UPDATE: Bright Colorado qualifies as Proposition 103 on the November, 2012 ballot:
Last week supporters of the Bright Colorado initiative submitted over 142,000 signatures in an effort to restore funding to Colorado’s underfunded public education system.
Since the passage in 1992 of the anti-tax constitutional amendment, TABOR, which I profile in my book, Tax Crusaders and the Politics of Direct Democracy, Colorado’s education system has taken a hit. A huge hit, as the Center on Budget and Policy Priorities documents.
K-12 spending as a percentage of personal income dropped from 35th to 49th between 1992 and 2001. Colorado’s K-12 public education funding remains in the bottom quintile of the 50 states. Funding for K-12 public schools has been cut by $600 million over the past three years. Higher education funding is no better. It too is one of the stingiest in the country, and support for higher ed has been sliced by nearly half over the past decade.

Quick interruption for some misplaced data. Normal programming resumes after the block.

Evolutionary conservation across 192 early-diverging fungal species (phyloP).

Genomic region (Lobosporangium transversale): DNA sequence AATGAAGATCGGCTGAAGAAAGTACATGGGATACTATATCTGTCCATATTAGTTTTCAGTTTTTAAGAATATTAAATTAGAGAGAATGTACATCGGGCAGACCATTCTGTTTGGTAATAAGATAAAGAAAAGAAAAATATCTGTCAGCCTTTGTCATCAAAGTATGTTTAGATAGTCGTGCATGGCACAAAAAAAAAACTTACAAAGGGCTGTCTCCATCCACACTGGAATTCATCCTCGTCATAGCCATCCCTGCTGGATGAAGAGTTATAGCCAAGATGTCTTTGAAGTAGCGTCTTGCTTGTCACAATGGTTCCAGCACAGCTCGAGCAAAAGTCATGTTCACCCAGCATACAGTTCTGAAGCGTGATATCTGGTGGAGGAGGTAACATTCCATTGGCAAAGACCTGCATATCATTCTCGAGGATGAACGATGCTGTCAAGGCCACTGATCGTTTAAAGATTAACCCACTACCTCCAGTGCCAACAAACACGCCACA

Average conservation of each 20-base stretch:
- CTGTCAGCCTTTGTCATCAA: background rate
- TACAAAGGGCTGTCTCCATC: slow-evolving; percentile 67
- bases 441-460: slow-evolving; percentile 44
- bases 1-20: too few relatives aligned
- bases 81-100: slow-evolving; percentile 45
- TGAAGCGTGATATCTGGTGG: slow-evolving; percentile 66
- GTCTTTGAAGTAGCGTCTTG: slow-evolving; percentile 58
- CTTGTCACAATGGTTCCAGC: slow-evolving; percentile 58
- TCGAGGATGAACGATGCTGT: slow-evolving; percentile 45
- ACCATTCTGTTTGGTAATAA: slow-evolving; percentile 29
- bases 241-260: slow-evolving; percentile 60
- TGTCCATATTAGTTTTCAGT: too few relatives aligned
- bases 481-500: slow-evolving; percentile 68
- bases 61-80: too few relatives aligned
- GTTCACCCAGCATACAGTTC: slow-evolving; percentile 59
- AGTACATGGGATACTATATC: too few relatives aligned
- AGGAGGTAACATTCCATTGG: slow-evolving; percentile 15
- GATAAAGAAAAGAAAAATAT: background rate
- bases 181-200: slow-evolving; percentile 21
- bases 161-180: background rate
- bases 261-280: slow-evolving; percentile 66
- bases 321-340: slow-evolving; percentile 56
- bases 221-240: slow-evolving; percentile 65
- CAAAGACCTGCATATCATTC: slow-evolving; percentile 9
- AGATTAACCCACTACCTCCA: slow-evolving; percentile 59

By returning state tax rates to 1999 levels–which amounts to a 0.1 percentage point increase in the state sales tax and a 0.37 percentage point increase in the personal and corporate income tax rates–Bright Colorado is expected to temporarily generate more than $500 million annually for K-12 and higher education through 2016.
There’s no question that raising revenue in the current economic climate is not easy, but if conducted wisely, the Bright Colorado ballot initiative campaign has a chance.
Wouldn’t it send a strong signal across the country that Colorado means business by restoring its public education system?